You could have a background in a different industry. You could be male, female, or non-binary. What matters at interviews is to show the interviewers how you can translate your experience into something that will enable you to work with their teams.
Artists in particular: Build and show off a portfolio. See my blog post about game dev portfolio tips for more information.
Another one of Sushama's game credits is Watch Dogs: Legion.
3. Pick your job carefully.
By this, I mean if you are fortunate to be presented with multiple offers, pick only after careful consideration. I hope to write a post specifically about this later. In the meantime, here are some things you should consider:
Does the position offer you what you are looking for in terms of full-time/part-time/contract work?
Will the position offer you professional and personal growth?
What is the company’s culture like? Ask questions about this when you interview.
How does the team like to work?
What is the senior management like? If the company is a well-established and known one, you can get a sense of this along with the company’s culture from articles online. Do your research.
Does the company value its employees? What’s the attrition rate like?
Do employees work overtime often? How much? How often? What’s the company and management policy on working extra time?
4. Consider the salary
You have bills to pay! Look to be compensated fairly. It shouldn’t be the biggest or only consideration unless you’re badly in need of that money or you are willing to work at a job or company you don’t like for a certain period, make a lot of money in that time and then move on.
To give you an idea of what I mean, here’s some background: I started as an intern with nominal pay. I didn’t make much money at my first couple of jobs, but it was enough to cover my bills and enable me to live comfortably. However, the work I got to do at those positions and the contacts I made at those companies made those decisions worth it in the long run for my career—more on that in a later post.
Top job interview tips for success at a game studio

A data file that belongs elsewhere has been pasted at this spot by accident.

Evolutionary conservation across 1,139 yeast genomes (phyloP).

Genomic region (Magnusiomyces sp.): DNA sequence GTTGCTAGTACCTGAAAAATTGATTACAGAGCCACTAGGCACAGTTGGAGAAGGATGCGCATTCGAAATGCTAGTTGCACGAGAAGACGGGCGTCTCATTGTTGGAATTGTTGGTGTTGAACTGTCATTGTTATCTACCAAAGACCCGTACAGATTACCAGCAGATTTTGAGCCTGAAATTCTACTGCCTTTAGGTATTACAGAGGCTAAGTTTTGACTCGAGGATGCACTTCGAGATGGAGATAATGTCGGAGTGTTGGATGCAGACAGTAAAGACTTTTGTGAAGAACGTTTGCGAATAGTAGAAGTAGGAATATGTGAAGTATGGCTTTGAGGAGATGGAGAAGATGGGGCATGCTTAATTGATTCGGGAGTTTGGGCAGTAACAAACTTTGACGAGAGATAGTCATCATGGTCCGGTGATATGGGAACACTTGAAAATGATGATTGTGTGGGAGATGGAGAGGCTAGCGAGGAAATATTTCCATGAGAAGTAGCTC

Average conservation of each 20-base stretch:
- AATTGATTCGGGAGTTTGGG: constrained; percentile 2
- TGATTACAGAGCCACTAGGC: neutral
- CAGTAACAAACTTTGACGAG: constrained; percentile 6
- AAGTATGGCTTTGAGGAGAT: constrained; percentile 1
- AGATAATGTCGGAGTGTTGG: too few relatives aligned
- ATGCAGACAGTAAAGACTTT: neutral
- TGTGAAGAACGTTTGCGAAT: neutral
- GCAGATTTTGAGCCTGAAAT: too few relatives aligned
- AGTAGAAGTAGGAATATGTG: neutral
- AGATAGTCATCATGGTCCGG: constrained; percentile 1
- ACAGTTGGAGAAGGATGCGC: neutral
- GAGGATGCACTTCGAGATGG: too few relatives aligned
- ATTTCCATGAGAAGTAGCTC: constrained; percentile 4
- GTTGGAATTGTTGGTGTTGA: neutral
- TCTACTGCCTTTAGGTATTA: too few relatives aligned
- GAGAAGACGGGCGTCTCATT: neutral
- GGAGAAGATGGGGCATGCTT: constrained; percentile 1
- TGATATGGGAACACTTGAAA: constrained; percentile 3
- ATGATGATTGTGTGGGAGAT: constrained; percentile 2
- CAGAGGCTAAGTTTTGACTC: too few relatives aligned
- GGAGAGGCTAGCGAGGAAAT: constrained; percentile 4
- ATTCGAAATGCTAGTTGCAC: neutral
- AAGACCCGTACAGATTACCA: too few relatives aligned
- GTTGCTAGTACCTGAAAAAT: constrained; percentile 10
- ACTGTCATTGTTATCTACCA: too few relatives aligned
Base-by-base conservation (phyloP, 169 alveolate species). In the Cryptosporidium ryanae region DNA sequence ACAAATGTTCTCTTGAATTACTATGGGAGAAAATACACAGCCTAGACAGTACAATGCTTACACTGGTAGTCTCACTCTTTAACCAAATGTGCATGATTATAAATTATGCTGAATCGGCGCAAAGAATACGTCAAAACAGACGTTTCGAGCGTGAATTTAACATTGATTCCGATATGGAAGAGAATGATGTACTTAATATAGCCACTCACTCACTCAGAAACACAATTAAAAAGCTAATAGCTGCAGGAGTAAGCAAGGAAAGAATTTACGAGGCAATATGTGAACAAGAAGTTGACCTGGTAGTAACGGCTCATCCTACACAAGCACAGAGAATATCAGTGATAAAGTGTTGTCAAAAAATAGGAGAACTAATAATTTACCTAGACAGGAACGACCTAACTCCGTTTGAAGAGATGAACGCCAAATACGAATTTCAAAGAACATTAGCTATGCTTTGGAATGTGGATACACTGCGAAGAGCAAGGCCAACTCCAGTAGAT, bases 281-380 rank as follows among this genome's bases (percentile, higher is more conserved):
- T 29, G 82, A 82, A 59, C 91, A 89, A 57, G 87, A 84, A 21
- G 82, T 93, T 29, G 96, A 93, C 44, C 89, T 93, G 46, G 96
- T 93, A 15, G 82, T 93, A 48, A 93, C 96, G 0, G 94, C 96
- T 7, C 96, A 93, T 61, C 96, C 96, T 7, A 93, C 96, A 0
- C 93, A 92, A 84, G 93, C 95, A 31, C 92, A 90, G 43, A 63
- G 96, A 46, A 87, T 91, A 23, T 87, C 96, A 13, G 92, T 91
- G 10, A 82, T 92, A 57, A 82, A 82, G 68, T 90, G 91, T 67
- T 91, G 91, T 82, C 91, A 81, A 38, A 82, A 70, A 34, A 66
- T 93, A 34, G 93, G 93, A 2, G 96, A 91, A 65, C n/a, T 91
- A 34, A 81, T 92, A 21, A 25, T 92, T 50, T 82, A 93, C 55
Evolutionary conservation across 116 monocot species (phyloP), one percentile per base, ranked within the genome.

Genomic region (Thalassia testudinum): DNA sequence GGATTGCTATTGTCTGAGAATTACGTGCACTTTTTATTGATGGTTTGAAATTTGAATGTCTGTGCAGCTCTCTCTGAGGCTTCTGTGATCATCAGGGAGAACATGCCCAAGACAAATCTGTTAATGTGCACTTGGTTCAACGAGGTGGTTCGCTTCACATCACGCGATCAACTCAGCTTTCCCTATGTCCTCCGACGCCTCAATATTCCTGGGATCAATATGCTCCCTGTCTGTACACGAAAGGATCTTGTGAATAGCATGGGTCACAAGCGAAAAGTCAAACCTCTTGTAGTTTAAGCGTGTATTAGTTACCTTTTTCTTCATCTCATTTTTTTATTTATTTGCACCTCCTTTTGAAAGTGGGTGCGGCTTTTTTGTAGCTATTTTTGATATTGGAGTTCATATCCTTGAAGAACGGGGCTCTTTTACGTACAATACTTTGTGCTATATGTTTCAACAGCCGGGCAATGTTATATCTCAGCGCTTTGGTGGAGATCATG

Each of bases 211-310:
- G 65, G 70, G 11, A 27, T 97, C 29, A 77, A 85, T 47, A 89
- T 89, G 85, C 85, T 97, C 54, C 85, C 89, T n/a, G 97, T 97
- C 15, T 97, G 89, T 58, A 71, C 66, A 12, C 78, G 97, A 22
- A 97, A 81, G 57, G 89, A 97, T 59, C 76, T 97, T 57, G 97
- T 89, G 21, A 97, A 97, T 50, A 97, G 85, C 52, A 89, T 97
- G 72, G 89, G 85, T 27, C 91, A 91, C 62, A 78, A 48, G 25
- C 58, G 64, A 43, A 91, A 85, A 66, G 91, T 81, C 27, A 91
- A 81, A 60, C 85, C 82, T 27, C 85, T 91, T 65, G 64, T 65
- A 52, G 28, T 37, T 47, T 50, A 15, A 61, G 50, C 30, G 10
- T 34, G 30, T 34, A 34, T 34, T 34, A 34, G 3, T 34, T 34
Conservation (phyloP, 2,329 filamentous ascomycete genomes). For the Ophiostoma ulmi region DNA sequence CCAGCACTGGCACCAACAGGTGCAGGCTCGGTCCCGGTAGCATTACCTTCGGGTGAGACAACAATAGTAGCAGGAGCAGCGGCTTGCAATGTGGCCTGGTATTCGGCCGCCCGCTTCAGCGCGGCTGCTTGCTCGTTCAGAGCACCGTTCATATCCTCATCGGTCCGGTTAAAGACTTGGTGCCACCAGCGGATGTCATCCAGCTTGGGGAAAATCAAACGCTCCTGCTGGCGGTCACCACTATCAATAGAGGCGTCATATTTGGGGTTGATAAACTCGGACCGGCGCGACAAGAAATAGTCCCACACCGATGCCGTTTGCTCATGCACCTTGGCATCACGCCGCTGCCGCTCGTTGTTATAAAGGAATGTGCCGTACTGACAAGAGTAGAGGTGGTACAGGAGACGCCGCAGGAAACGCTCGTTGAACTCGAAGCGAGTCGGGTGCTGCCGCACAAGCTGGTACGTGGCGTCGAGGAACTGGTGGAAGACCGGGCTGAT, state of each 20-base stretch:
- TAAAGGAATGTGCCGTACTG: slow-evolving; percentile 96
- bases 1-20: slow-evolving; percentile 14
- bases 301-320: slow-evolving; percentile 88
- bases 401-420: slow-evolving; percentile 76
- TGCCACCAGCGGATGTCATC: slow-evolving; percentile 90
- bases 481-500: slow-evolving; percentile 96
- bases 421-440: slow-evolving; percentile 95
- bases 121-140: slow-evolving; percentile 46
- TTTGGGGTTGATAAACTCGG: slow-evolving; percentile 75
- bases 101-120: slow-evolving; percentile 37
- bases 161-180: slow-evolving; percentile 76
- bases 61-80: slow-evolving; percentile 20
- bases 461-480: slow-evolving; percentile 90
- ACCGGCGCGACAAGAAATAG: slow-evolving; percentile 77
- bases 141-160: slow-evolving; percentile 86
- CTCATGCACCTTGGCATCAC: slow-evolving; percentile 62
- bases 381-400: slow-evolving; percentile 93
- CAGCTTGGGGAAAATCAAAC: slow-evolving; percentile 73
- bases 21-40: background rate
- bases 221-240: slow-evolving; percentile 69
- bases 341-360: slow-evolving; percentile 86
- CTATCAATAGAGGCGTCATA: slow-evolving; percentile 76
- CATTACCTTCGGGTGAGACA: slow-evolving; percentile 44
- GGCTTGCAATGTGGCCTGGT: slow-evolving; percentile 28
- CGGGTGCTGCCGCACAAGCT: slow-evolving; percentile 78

Interviews can be stressful! But you can get through them and get the job you want. Getting through the interview process can be nerve-racking. Technical interviews can be tough and detailed. Keep in mind, though, that interviewers are looking to get a sense of your strengths and ability to work in diverse teams.
Sushama also worked on the popular Farcry franchise.
Some things to keep in mind when interviewing at a game studio:
Bring your best self to the interview.
Speak to your accomplishments, potential, and interests.
You will do poorly at some interviews and excellently at others. The important thing is not to let the “bad” interviews bring you down. The job may not have been a good fit, and the company may not have been for you for various reasons.
Learn from any mistakes you made then and improve on your answers for future interviews.
When you have offers on the table, consider factors like the ones I mentioned above before making your decision.
One more thing to note: Interviews for fresh graduates differ from interviews for experienced candidates. Interviewers will tailor their hiring process and questions based on the experience of the candidate.
So go to your interview prepared to talk about yourself, your experience, and your strengths. Give it your best shot.
To learn more about Sushama, check out her website (which includes more great industry advice) or find out what she's up to on her LinkedIn.
CG Spectrum gets you ready for a job in the video games industry!
Led by game industry experts (like Sushama!), CG Spectrum's Game Programming Course dedicates a whole term to developing your portfolio and getting you job-ready, including interview prep!
You'll learn advanced uses of Unreal Engine's interface and tools and explore complex techniques such as particle effects, serialization, loading, and streaming levels. Graduate with a playable game—made from scratch—with input, collision, basic AI, user interface (UI), and audio.
Gain the skills that will help you prepare for your first interview at a video games studio.